Reino: Animalia Filo: Chordata Classe: Aves Ordem: Charadriiformes Família: Charadriidae Género: Vanellus Espécie: V. chilensis O quero-quero (Brasil) ou abibe-do-sul (Portugal) (Vanellus chilensis (Molina, 1782)), também conhecido por tetéu, téu-téu, terém-terém e espanta-boiada, é uma ave da ordem dos Charadriiformes, pertencendo a família dos Charadriidae. Em espanhol é conhecido por tero común ou teru-teru, e em inglês como southern lapwing.
Please verify! Zygaenidae, Chalcosiinae, Soritia sp. Although this one most closely matches S. leptalina in photos I've found, I suggest labeling this one as Soritia cf. leptalina due to the slight variations in the pictures below and the lack of many pictures of this species online.
For the developers at New York start-up Networked Organisms, smartphones are the butterfly nets of the 21st Century. Their tool, Project Noah, lets people upload photos of plants and wildlife around them, creating a map of the natural world and contributing to scientific research in the process.
Bespectacled scientists of yore would carry around hefty field guides, made up of hundreds of pages of text and photos. But these days, smartphone owners have a lighter option: an app called Project Noah, which aims to help people identify plants and animals as well as collect data from "citizen scientists" about where certain species are located.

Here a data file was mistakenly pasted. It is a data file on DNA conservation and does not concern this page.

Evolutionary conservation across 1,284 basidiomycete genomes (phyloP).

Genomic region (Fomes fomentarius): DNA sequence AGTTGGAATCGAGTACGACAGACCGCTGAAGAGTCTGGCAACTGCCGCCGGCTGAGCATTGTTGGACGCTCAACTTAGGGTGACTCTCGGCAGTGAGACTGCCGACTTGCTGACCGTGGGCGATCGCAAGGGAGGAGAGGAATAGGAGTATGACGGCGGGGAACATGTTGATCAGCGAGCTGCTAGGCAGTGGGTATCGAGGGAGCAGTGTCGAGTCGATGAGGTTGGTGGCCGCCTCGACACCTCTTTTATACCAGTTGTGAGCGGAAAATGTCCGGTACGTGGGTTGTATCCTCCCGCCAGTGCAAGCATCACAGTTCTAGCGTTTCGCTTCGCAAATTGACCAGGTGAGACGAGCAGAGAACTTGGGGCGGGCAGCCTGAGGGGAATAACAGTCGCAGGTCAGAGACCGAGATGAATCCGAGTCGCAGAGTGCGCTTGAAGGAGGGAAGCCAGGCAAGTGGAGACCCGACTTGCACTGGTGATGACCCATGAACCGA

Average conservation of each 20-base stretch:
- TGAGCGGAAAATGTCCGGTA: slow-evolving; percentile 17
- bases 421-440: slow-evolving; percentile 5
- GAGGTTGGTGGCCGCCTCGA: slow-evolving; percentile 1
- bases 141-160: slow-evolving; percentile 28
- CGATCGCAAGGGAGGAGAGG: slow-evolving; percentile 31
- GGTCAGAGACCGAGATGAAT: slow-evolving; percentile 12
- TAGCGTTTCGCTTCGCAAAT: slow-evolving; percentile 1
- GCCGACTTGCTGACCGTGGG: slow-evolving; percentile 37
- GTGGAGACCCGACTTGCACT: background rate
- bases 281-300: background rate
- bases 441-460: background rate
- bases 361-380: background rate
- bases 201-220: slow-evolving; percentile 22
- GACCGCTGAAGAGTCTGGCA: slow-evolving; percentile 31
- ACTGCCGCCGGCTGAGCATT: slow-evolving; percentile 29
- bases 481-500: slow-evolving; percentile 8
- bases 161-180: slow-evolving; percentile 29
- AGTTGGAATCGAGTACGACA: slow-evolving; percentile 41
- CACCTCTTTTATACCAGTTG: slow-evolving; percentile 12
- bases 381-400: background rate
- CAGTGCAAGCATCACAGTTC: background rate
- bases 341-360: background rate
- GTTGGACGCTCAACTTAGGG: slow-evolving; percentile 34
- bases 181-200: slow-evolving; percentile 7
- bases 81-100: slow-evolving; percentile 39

Project Noah enables us to be part of a more focused online community where we can learn more about wildlife around us and contribute to scientific research. It pulls participants into deeper, more meaningful engagement by enabling people to go on “missions” to collectively map changes based on sightings.
A modern invention that may also hold the key to saving species in the future. Project Noah is a global study that encourages nature lovers to document the wildlife they encounter, using a purpose built phone app and web community. In addition to the virtual "collection" of species, Project Noah encourages citizen science by linking up with existing surveys including the International Spider Survey and the Global Coral Reef Monitoring Network.